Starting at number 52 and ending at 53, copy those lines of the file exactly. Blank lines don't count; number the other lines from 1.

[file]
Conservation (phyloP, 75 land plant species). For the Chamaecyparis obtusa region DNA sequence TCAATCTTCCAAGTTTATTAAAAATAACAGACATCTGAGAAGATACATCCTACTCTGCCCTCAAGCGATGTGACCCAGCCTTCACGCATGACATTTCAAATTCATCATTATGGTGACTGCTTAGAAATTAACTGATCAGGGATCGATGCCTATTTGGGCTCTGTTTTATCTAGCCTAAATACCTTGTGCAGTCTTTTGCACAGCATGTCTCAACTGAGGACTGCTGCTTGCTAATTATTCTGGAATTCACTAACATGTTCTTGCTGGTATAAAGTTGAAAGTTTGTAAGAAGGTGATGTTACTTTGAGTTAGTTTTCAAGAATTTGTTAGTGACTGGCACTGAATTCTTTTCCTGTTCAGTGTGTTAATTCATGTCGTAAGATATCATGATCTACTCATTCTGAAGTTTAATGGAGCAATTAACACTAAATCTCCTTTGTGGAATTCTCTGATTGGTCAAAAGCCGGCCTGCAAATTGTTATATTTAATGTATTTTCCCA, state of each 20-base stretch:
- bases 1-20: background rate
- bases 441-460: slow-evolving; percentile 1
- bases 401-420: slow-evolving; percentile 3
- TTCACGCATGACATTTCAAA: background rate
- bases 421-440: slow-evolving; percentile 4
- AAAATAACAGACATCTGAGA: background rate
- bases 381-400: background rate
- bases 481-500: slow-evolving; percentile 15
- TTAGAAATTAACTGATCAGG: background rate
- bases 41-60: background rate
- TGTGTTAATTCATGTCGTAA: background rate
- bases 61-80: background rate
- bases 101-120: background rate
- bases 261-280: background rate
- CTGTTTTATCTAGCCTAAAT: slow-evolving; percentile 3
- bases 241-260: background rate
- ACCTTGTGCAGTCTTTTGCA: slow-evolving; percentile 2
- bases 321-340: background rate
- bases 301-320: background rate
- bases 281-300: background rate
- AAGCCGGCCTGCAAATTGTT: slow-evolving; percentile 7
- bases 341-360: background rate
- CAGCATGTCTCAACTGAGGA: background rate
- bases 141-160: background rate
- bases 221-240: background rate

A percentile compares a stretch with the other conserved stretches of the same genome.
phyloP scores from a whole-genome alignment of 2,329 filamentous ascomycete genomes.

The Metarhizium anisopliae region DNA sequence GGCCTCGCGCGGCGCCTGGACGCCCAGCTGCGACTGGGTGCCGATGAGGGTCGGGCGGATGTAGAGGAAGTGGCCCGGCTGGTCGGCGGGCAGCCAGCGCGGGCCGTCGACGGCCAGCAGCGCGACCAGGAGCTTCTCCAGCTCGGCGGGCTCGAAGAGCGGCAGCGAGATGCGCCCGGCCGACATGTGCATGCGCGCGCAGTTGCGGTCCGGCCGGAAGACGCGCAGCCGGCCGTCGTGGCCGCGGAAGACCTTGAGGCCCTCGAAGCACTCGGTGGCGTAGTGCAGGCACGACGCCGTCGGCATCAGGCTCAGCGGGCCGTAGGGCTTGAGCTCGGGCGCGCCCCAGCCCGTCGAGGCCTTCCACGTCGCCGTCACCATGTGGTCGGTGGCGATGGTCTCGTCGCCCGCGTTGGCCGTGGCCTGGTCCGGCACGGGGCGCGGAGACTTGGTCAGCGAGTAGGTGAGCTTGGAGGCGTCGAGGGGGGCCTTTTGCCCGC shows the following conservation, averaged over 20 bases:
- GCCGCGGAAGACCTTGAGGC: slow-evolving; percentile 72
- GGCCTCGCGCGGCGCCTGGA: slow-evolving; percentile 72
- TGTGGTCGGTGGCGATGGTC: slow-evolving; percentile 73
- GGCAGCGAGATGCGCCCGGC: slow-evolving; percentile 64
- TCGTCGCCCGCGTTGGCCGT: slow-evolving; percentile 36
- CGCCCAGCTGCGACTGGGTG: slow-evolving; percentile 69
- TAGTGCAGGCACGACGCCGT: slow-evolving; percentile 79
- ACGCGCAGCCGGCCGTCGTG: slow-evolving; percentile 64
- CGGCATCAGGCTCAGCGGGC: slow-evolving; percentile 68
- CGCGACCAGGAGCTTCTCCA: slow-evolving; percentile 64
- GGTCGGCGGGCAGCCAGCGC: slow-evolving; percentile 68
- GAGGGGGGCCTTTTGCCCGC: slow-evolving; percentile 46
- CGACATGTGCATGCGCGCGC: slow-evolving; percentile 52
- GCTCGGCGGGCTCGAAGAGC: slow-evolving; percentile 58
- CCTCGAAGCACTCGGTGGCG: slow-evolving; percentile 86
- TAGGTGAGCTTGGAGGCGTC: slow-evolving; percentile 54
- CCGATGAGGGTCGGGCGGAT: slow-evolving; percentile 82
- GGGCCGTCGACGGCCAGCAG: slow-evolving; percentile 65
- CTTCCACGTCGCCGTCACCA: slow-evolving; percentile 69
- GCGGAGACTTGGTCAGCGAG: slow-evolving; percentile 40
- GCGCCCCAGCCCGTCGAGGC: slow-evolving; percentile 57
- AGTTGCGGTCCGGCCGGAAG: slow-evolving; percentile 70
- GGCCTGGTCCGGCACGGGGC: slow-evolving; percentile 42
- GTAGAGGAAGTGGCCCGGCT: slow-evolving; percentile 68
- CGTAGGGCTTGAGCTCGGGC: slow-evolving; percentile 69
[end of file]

- GGCCTGGTCCGGCACGGGGC: slow-evolving; percentile 42
- GTAGAGGAAGTGGCCCGGCT: slow-evolving; percentile 68